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Kita-Kamakura En: Kaiseki course as delicate as blossom

by Robbie Swinnerton

It’s been a long countdown, but finally spring has liftoff. The buds and leaves are out, and so are those all-important cherry blossoms. And there is no finer way of appreciating them than from a table with a good menu and a choice vantage point. Time for lunch at Kita-Kamakura En.

The setting of this Michelin-starred restaurant is very easy on the eye. The dining room overlooks an ancient pond at the entrance to one of the most venerable Zen temples in all of eastern Japan. A stand of mighty cryptomeria cedars screens off the nearest road. And, perfectly positioned in front, a couple of exquisite Somei-Yoshino-zakura, the most spectacular of all the cherry trees, droop their branches over the water.

If it doesn’t sound much like central Tokyo, that’s because it’s not. You are well out of the city, in among the wooded hills, leafy alleys and incense-wafting temples of Kita-Kamakura. You won’t be alone, though, least of all on a weekend, when tourist hordes swarm the area. But once you’ve climbed En’s steep staircase and ensconced yourself in the quiet of its tranquil second-floor dining room, the crowds seem far away.

There are no tatami mats, low tables or private chambers. It’s a single compact space decorated in earth tones, with plenty of wooden surfaces and just enough rustic accents to evoke the aesthetic of the tea ceremony. It is simple and uncluttered, serious but without any undue emphasis on etiquette. Ditto with the food.

In keeping with the traditional feel of this historic city where shoguns ruled and Buddhist monks still meditate and preach, En serves kaiseki ryōri, delicate multi-course meals cooked and composed with care to reflect the changing of the seasons. The principles are the same as you find at exclusive high-end Japanese restaurants, but here the cuisine is more modest and approachable.

Nor is there any whiff of corporate culture. En is a family-run restaurant: Owner-chef Osamu Horie works with his son out back in the tiny kitchen; his wife oversees the dining room, chatting with regular customers and making sure their teacups are filled.

Even the simplest of the lunch menus (¥3,675; ask for the Ume meal) comprises six separate courses. It will begin with a small sakizuke (starter) plate, perhaps a single small sardine simmered in savory soy sauce, with a couple of morsels of vegetables.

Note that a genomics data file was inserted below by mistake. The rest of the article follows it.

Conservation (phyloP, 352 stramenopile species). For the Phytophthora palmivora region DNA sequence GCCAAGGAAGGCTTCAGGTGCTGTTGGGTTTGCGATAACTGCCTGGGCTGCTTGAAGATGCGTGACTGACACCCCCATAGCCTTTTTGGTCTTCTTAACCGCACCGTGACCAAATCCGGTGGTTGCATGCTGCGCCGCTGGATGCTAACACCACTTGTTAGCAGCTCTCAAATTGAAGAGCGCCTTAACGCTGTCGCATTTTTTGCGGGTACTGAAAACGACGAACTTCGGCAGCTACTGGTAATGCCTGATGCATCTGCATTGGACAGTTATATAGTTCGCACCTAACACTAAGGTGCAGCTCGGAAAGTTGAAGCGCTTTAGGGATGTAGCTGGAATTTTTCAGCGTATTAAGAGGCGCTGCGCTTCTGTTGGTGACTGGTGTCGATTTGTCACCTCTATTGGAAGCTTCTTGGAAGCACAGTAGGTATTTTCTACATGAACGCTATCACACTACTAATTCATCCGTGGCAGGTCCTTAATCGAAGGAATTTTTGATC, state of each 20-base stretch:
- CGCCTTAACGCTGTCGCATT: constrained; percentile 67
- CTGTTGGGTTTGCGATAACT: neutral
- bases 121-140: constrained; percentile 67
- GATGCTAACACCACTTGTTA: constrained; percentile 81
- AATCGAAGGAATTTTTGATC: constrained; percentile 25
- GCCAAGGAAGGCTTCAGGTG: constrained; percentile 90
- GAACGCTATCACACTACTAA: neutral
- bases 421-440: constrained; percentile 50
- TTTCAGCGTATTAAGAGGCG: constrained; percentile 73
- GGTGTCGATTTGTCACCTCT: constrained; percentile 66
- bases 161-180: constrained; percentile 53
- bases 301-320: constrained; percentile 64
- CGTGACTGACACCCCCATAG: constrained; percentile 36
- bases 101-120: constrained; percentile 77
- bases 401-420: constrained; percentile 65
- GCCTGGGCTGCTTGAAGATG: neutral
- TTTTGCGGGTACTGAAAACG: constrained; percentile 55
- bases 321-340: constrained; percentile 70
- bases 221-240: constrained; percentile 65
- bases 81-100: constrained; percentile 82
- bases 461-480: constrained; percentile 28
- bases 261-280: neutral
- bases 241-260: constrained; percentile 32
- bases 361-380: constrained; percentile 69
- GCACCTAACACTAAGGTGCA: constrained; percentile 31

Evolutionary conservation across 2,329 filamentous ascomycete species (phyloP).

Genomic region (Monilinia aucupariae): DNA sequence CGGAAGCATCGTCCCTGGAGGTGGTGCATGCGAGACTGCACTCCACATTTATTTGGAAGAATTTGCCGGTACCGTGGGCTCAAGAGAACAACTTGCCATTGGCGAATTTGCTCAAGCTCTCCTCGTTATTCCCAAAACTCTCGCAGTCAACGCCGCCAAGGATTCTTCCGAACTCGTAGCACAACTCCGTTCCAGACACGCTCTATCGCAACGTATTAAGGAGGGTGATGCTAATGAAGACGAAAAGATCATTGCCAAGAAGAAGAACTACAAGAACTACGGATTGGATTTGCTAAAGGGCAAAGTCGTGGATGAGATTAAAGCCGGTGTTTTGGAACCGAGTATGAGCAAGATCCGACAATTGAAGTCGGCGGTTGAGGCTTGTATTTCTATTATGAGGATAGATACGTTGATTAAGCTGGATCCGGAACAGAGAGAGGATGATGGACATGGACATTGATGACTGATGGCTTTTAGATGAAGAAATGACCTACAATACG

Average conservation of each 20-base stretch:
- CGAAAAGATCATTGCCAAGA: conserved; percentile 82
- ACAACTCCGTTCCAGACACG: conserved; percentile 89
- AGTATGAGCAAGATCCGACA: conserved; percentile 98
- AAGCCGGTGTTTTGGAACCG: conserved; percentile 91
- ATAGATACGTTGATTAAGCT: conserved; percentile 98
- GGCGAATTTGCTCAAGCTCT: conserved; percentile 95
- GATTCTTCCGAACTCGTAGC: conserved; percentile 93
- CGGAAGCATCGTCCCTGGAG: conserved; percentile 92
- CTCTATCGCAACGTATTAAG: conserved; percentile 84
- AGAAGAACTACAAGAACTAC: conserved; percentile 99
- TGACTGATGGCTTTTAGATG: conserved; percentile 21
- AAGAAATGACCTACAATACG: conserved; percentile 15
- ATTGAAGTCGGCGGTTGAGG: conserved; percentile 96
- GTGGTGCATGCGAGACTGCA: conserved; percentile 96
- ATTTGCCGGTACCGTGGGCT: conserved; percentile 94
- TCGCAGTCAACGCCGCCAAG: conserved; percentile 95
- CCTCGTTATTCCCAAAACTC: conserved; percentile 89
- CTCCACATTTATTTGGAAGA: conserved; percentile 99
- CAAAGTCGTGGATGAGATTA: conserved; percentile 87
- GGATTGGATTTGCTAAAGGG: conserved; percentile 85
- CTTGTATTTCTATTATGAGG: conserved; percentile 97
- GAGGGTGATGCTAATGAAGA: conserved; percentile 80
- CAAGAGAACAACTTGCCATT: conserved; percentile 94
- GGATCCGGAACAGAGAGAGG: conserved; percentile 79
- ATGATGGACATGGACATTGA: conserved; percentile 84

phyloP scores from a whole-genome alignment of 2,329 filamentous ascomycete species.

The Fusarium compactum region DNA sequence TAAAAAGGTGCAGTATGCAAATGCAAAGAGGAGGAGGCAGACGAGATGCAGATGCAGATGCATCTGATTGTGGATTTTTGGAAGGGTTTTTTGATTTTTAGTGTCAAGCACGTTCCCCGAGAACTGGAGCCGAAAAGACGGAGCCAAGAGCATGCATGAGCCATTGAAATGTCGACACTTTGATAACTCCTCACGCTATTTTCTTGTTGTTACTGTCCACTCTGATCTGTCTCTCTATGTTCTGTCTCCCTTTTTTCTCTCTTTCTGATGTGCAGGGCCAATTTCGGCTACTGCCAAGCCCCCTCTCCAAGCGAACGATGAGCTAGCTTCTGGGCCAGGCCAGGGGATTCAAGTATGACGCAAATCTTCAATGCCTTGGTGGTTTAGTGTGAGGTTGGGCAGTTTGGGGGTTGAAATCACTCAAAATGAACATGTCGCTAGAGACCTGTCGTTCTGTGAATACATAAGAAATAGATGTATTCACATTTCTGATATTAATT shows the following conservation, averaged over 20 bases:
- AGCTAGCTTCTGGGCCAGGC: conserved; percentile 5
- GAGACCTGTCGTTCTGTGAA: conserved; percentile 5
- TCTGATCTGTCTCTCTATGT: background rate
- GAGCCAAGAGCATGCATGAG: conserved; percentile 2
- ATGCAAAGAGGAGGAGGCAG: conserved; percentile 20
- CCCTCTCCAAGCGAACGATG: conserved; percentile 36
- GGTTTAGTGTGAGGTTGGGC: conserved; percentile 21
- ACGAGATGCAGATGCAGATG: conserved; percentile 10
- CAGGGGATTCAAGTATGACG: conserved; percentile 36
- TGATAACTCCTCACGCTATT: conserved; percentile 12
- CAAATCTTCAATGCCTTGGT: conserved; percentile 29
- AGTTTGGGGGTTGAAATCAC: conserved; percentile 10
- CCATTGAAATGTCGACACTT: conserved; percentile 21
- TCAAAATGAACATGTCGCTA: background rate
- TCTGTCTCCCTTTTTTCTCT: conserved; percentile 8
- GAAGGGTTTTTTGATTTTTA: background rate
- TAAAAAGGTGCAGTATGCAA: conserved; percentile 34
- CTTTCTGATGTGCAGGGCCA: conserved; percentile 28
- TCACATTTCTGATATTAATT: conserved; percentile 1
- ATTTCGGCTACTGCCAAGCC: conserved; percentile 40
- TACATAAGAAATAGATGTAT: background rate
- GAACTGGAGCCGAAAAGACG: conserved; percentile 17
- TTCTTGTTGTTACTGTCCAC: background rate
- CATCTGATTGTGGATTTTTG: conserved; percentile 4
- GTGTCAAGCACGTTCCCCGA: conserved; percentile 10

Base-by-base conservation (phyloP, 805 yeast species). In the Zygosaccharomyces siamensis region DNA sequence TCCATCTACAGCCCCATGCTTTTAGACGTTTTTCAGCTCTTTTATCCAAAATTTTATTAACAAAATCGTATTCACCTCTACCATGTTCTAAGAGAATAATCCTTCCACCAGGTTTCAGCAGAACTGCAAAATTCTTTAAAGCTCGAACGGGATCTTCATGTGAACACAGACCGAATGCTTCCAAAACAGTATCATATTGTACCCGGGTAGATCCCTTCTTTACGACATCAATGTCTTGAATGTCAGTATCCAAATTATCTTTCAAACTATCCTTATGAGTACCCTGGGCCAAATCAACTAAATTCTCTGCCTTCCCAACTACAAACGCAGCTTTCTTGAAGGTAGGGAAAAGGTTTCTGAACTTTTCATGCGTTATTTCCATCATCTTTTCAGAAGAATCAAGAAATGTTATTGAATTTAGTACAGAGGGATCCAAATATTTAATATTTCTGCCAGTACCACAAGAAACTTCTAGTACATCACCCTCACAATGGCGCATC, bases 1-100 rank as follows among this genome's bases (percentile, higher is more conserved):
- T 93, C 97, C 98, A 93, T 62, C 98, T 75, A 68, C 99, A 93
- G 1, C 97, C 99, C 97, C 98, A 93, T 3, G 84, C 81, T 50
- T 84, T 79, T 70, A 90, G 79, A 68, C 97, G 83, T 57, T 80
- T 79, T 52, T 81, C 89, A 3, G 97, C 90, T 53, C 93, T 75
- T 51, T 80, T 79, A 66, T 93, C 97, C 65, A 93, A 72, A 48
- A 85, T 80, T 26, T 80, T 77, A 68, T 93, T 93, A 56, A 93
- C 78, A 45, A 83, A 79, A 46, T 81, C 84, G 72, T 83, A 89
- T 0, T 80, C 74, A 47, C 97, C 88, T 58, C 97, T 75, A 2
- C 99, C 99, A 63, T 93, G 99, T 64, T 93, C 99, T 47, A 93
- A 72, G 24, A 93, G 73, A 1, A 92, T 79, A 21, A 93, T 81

If you are tempted to order a glass of sake, this is the point to do so. Ignore the Miyasaka, a coy, insipid amakuchi (sweet) sake. Instead go straight to the Tensei, a much more characterful junmai ginjō brewed locally, just along the Shonan coast.

While most dishes will change with the season, the next course, known as the mukozuke, is fixed: a sashimi of gleaming-fresh red-meat tuna or white-meat flatfish, presented with a dab of grated wasabi root, a couple of jade shiso leaves and a small mound of smooth, dark-green iwa-nori seaweed.

At this time of year the yakimono (grilled dish) is likely to be a small fillet of sakura-masu sea trout, served with a dip of kinome-zu, fragrant rice vinegar with a distinct piquancy and green hue derived from the leaves of sanshō herb. It’s not much more than a couple of bites, but this is one of the highlights of the meal.

While Kamakura is renowned for its produce, not all of En’s vegetables are locally grown. At this season especially, bamboo shoots are more likely to come from the warmer climes of southern Kyushu. These will feature in the taki-awase, a selection of seasonal vegetables simmered in a light dashi broth.

Other specialties within this dish include yomogi-namafu, slices of green wheat gluten made with mugwort herb; fresh-made yuba (soymilk skin); or surimi fish paste studded with fresh warabi bracken rolled up in a layer of deep-fried tofu.

The more expensive menus (Sakura, ¥5,250; or Tsubaki, ¥8,400) will include a tempura course, as well as grilled fish — in summer, expect to see salt-broiled ayu sweetfish. But all will include an aemono, a cooked “salad” with a lightly vinegared thick dressing. One of En’s spring specials is baby kabura turnips lightly seared on the outside, then steamed, quartered and dressed with a delicate miso hinting of mustard.

The meal draws to a close with rice, pickles and miso soup, and concludes with green tea and a small dessert. In terms of volume, you will leave with your stomach far from distended but with taste buds fully satiated.

Call it kaiseki in miniature, if you will, but nothing is lacking when it comes to the delicacy of flavor and superb balance of flavors. There is none of the cloying sweetness or the bite of excess salt found too often at tourist destinations around Japan. That’s because En has long catered to Kamakura locals just as much as day-trippers.

In 2010, it was awarded a Michelin star — justifiably, in terms of food quality — and it now boasts two. But that hasn’t changed chef Horie’s attitude a jot. Reservations may be rather harder to snare, especially during the blossom season, but never impossible.

Even if all tables are taken, there are other ways to taste En’s food. Every day, Horie delivers bentō lunch boxes to the Kinokuniya store in the center of Kamakura, though these tend to sell out by soon after midday.

Or make your way to En outside of meal times. Even if the two small tables right by the window are unavailable, the outside seats on the small verandah are rarely full. Sipping on tea and nibbling on cake while watching the white-pink sakura petals flutter down onto the surface of the pea-green pool — there’s no better reassurance that spring is really here.

Kita-Kamakura is 45 minutes from Shinagawa Station on the Yokosuka Line. Robbie Swinnerton blogs at www.foodfile.typepad.com/blog.